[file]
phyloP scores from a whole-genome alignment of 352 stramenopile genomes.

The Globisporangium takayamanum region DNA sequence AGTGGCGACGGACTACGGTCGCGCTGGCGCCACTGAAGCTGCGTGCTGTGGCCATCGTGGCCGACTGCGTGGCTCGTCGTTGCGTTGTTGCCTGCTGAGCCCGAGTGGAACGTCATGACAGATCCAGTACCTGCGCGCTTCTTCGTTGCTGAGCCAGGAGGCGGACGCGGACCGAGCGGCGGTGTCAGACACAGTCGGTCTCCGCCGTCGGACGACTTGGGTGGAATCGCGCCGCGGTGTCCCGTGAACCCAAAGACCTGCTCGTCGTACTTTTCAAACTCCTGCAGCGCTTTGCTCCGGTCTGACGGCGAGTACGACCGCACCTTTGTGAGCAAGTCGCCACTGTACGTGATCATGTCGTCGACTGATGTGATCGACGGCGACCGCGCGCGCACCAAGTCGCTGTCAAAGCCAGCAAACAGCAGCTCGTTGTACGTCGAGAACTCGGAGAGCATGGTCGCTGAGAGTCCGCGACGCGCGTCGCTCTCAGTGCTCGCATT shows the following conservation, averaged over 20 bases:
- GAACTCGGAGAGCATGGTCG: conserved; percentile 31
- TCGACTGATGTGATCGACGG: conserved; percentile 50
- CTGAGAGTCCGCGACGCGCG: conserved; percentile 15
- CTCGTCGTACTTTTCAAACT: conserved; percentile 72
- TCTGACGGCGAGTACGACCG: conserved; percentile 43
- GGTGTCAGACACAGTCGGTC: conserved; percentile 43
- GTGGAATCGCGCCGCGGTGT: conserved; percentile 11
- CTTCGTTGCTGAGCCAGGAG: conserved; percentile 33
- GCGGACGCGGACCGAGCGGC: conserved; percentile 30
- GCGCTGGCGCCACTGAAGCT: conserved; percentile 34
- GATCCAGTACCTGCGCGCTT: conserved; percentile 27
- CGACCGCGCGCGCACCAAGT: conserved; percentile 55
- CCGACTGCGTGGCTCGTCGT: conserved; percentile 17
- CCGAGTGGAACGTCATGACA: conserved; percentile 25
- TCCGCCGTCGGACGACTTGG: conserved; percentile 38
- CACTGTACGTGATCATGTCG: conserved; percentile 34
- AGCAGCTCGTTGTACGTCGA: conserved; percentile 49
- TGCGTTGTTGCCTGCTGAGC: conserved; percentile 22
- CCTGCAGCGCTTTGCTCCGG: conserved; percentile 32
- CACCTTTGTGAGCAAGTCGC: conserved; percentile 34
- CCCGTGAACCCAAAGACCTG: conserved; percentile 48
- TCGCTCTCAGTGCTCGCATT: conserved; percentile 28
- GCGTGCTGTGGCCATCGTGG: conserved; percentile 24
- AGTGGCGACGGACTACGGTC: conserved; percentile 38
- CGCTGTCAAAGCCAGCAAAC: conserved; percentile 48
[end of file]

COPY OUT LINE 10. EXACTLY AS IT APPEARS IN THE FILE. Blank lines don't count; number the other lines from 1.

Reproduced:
- CTTCGTTGCTGAGCCAGGAG: conserved; percentile 33